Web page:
My high school English teacher, Helen Foley, who helped me become who I am (at least the salutary dimensions), warned me against writing in clichés. These are the antitheses of thinking, she said, and she was so right. In all the years since, when I’m writing and a cliché floats to mind as an effective shortcut to convey what I am thinking, Helen Foley’s words exhort me to actually think and figure out how to write it in my own words. And now I add to that Hannah Arendt’s observation that Eichmann failed to think what he was doing and invoked cliché instead. Peter Levine expands on the peril here.
Helen Foley died in 1998 and I didn’t even know it. Not a month has passed without me thinking of what came of her and I often went online to try to find out, but nothing ever surfaced. But now tonight I looked again and here rises to the surface a death notice 13 years old that says absolutely nothing about her life or whom she left behind.
I should contact Rice University to find out if she ever finished the dissertation she was writing on film in the English department 20 years before anyone did that and while she was teaching full-time at my school, Sharpstown Senior High, a school that later became so miserable that later George W Bush would make it his poster school for No Child Left Behind.
In a sea of kids with nothing much on their minds, some of us signed up for her “major works” English class. She treated us all like geniuses, and we became a wee bit so. She had us study Macbeth by way of watching John Huston’s, Kurosawa’s, and Orson Welles’ versions, over and over again, and then by reading the play outloud, then analyzing the Huston version scene by scene. We formed the high school film society, and she got us all the equipment we needed so that we could film our own documentary (with actual film, back in that day). And I took on the job as camera man and went around the side of the building to film all the kids smoking dope and to ask them about it. The result was a narrator-less narrative, so avant garde for a bunch of kids in the suburbs of Houston, Texas.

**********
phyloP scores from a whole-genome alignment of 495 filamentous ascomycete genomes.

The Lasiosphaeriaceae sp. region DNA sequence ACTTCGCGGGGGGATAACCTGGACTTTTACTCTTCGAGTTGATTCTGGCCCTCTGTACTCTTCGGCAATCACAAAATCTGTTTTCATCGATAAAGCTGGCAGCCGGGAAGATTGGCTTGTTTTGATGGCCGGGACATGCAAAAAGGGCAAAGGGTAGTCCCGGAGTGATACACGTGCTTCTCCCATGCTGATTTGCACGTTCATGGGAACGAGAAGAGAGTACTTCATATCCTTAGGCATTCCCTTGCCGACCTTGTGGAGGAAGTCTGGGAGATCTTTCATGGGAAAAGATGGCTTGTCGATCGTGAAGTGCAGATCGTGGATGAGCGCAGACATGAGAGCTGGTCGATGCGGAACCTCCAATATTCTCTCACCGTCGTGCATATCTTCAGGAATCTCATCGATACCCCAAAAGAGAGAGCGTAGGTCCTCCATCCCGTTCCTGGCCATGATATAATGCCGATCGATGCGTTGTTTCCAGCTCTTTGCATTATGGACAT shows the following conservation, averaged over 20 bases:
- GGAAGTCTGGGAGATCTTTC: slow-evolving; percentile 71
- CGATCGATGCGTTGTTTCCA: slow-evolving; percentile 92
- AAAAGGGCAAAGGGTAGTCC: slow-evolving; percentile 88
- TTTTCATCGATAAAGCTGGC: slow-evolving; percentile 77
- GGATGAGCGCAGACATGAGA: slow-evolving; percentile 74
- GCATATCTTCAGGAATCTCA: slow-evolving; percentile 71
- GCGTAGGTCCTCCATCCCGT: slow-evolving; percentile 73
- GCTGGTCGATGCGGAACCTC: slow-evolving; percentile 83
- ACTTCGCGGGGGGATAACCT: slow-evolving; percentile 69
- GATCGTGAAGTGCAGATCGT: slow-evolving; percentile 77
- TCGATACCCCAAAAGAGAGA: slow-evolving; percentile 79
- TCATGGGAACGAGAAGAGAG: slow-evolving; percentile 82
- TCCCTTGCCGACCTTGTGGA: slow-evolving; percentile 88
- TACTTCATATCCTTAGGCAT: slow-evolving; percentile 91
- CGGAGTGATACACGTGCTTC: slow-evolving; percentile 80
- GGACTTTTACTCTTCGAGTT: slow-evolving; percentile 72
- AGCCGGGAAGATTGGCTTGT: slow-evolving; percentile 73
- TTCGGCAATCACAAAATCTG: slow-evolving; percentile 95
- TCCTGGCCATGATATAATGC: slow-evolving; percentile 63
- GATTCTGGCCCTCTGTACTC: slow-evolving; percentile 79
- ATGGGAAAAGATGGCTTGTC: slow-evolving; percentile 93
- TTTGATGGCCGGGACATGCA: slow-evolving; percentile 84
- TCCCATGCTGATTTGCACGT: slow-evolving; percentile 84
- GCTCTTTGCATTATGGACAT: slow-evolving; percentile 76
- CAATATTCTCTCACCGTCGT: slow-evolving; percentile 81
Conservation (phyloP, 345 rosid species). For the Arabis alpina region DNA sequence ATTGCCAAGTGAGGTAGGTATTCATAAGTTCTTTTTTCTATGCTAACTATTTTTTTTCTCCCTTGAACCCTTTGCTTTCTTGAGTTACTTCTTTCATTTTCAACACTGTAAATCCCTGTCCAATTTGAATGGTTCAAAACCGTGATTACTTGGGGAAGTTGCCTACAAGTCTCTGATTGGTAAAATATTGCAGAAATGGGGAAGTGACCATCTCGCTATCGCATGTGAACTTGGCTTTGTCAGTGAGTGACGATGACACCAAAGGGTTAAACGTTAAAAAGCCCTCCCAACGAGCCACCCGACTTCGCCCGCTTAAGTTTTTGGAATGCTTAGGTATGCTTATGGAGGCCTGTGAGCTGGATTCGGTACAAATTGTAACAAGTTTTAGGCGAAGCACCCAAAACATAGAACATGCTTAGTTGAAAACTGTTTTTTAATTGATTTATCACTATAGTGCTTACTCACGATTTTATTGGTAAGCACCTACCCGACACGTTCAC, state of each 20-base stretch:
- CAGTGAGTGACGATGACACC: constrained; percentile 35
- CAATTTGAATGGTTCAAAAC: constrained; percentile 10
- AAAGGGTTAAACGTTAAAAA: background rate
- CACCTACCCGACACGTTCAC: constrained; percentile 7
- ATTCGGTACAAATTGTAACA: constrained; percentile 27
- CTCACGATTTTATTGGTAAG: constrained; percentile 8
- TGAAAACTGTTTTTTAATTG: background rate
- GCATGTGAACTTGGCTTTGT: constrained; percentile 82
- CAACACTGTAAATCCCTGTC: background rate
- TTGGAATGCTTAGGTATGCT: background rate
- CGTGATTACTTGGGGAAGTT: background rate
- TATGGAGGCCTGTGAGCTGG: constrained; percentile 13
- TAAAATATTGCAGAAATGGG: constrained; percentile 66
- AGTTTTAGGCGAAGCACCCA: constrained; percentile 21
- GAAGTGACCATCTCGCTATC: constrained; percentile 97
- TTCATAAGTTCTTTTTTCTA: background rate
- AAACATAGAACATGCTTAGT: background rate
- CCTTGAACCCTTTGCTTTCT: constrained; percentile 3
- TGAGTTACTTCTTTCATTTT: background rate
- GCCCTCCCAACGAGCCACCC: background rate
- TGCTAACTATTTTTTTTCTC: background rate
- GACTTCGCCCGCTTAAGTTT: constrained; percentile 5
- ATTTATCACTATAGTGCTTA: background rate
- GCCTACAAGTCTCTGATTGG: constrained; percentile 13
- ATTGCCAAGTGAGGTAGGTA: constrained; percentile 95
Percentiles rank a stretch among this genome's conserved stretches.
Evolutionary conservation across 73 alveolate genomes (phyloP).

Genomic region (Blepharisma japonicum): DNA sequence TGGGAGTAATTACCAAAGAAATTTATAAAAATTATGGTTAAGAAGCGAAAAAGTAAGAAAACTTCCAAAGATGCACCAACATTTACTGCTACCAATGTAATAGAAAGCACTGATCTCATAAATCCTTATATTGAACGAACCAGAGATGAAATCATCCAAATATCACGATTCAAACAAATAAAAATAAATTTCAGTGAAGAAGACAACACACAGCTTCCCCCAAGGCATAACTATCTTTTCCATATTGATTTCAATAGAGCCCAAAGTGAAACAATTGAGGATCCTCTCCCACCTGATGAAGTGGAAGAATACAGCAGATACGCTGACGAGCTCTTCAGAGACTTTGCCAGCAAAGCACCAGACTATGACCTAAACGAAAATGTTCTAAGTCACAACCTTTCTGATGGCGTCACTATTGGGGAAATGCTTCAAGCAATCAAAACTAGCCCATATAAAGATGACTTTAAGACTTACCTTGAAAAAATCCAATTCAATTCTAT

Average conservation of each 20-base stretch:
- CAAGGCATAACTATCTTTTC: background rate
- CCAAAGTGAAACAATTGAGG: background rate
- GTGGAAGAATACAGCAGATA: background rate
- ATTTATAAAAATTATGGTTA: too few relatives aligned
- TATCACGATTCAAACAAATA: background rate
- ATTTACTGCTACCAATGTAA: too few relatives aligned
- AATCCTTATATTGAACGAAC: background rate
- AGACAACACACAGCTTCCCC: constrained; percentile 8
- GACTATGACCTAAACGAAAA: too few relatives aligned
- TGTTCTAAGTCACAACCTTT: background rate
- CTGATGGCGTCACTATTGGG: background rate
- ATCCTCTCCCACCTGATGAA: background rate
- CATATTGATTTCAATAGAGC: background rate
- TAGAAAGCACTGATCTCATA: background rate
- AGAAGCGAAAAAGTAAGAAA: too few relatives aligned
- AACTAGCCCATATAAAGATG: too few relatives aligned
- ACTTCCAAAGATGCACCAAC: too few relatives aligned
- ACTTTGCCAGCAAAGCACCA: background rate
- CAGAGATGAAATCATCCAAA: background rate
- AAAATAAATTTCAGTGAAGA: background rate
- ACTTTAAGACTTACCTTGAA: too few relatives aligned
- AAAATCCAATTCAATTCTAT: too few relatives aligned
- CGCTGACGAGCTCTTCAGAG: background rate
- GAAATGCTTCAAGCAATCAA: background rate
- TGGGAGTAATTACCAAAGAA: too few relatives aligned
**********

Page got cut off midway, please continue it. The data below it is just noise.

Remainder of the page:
She taught us the Scarlet Letter, but she also taught us to write like like the 20th century demanded — no frou frou, no cliches, strong verbs, active voice, clean lines, and do it so that people actually feel what you are communicating. I took this charge with me to the new Houston Public Library, all clean lines and bright structure, and tried to write a few lines like that building. No cliches. One of the hardest things I ever did at 16. One of the best.
She worried about kids like us. I didn’t really know this until I came across the one article that pops up from her on JSTOR. Here’s the first page:
The English Journal © 1971 National Council of Teachers of English
Later in the decade that she wrote this, our little group showed up as her students. I think she saw in us hope that her ideals might make contact with earth. Maybe they did a little, but probably not a whole lot in her lifetime. One of us went off to an elite college and bounced back the next year, unable to navigate the cultural divide. Three years after high school I invited her to my downbeat apartment where I was finally starting college. I was very happy to show her that one of us was actually going to college — at this big state U. I can’t imagine what she was thinking, but she was very nice about it.
I don’t know who Helen left behind, but I can attest to this. Helen pushed me forward. If it weren’t for her, I wouldn’t be doing what I’m doing.
I write this not so much to pat on the back all those tireless teachers out there but to recognize, and leave something behind, of this singular human being. Adieu, dear Helen.